Science at Home

Arizona Science Center and #SariOnScience are here to be your resource for bringing science to life at home. From crafts to experiments, we’re here to be your resource for fun science activities that spark curiosity and motivate learning! Materials are easy to find, most activities take an hour or less, and the STEM (science, technology, engineering and math) learning is limitless.


Hydrogen Peroxide Volcano

Volcano

This volcano is more reactive than a standard vinegar and baking soda volcano.

Proper protective gear and parental supervision are absolutely necessary.

The hydrogen peroxide volcano, also called “Elephant Toothpaste” demonstrates how a catalyst works in chemistry. Hydrogen peroxide naturally wants to break down into water and oxygen (2H2O2 --› 2H2O + O2). This process usually happens too slowly to be easily perceived and this is where our catalyst comes in. In this case, our catalyst is the yeast which will help to speed up the decomposition process.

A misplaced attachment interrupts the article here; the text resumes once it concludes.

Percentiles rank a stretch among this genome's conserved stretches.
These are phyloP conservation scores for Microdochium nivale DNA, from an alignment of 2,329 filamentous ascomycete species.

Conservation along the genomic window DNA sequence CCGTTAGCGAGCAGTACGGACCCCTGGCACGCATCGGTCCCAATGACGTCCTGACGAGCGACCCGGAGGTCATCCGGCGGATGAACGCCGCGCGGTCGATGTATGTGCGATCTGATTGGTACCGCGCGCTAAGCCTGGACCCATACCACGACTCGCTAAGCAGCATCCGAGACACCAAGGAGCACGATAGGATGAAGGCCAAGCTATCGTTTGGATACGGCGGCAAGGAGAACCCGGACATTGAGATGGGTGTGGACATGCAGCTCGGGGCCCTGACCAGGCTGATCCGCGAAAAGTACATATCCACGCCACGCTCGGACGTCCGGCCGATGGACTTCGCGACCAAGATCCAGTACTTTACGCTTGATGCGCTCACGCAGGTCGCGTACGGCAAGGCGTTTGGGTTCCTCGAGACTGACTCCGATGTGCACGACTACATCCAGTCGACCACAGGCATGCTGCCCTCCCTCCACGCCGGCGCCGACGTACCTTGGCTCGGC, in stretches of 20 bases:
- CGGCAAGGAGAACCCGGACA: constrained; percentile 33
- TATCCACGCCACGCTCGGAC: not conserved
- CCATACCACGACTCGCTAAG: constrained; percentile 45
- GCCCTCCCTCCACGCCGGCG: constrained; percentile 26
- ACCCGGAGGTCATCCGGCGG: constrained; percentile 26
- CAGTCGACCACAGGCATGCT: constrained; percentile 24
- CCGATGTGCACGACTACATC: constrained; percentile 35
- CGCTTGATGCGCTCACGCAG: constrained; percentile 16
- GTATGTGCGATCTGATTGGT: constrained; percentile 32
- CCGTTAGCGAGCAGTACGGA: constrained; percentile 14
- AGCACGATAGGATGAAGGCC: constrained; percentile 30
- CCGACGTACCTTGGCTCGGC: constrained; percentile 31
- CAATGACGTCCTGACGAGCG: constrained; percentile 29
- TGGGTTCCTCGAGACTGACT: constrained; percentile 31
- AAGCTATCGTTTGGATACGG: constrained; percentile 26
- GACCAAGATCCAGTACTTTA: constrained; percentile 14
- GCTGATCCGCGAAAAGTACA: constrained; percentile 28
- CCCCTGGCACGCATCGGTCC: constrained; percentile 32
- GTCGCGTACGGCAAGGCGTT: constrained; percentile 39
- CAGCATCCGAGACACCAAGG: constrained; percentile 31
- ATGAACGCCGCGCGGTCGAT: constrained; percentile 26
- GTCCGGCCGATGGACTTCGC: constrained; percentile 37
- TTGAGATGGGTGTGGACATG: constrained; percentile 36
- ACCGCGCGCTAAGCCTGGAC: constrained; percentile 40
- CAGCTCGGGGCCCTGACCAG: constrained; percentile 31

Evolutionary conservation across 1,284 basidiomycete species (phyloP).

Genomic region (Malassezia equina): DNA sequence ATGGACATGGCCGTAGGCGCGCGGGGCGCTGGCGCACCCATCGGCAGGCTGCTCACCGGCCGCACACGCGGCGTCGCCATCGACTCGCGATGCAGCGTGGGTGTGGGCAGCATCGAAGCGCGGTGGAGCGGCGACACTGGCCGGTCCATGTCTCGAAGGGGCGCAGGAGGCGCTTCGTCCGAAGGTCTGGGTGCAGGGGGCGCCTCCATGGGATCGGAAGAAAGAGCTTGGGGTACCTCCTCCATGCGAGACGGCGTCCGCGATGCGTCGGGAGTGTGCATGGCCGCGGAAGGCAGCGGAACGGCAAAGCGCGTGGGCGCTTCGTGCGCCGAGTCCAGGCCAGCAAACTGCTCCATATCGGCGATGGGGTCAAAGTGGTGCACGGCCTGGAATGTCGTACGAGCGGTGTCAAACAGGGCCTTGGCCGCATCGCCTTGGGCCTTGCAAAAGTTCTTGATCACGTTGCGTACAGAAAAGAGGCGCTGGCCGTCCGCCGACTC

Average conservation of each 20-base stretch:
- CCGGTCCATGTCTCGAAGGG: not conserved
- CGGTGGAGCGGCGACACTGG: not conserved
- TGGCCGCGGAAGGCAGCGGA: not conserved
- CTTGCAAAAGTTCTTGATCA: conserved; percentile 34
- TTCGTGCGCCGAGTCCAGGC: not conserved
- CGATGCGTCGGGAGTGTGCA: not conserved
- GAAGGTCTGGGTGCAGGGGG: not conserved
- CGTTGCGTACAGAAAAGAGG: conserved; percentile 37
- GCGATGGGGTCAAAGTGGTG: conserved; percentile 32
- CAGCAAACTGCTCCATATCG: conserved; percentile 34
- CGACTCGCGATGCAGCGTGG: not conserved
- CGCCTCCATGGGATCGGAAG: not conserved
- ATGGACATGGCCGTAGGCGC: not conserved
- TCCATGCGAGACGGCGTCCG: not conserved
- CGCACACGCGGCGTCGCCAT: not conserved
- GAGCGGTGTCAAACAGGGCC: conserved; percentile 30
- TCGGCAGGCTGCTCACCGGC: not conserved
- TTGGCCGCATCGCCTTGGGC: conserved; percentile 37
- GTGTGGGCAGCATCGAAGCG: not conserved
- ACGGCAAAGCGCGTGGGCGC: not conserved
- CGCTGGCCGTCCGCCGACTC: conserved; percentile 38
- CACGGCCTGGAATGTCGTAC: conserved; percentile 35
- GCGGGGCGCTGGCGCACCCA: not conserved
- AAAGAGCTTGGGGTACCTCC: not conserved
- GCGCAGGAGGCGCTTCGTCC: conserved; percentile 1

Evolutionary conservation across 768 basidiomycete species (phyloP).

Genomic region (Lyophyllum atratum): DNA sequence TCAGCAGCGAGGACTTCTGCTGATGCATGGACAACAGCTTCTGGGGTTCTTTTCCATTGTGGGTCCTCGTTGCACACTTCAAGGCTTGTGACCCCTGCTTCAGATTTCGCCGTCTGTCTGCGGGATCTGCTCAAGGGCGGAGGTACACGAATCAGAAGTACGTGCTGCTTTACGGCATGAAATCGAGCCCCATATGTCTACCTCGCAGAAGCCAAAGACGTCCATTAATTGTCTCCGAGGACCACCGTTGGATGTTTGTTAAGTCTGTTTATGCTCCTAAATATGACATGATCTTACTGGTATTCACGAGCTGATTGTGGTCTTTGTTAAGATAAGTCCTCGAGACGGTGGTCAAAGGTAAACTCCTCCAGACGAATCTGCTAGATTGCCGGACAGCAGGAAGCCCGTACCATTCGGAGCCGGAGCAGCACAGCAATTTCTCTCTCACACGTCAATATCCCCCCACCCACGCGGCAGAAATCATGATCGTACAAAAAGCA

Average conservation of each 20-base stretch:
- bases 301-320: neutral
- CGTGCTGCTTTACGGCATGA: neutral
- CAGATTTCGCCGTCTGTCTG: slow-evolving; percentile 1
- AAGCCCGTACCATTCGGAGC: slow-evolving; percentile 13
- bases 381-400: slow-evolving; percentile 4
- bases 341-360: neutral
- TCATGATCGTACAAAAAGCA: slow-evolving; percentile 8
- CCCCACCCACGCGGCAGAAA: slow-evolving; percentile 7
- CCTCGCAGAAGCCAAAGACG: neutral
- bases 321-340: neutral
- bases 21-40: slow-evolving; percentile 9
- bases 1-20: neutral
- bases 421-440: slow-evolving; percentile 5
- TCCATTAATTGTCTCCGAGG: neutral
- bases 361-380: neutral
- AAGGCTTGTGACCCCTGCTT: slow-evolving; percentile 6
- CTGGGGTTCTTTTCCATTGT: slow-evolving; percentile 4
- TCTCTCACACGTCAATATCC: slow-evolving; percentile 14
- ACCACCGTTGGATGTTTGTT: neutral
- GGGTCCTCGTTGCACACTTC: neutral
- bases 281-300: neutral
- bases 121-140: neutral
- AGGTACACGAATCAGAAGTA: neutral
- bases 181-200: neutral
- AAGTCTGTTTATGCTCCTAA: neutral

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Supplies

Three(3) Tablespoons of room temperature water in a bowl
One (1) Packet dry yeast
One (1) Recycled water or soda bottle
One (1) Tablespoon of liquid dishwashing soap
One (1) Funnel
One (1) Stir stick (popsicle stick works fine)
One (1) Safety goggles per person participating
One (1) Pair of rubber gloves per person participating
Half (1/2) Cup 3% Hydrogen Peroxide
Optional: Food coloring

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How-To

1. Rinse bottle thoroughly, and place upright in the sink
2. Use the funnel to add hydrogen peroxide to bottle
3. If you would like, you can add 5-8 drops of food coloring to the bottle
4. Add dishwashing liquid and gently agitate mixture by swirling and not forming bubbles
5. Add yeast to the bowl of room temperature water, mix with the stir stick for 30 seconds (it should become the consistency of melted ice cream)
6. Use the funnel to add yeast mixture to hydrogen peroxide mixture
7. Remove the funnel and watch the reaction!

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Guiding Questions

1. This reaction is exothermic which means it produces heat. Do you see steam?
2. Try the experiment again in a different container. Does the size of the container make a difference?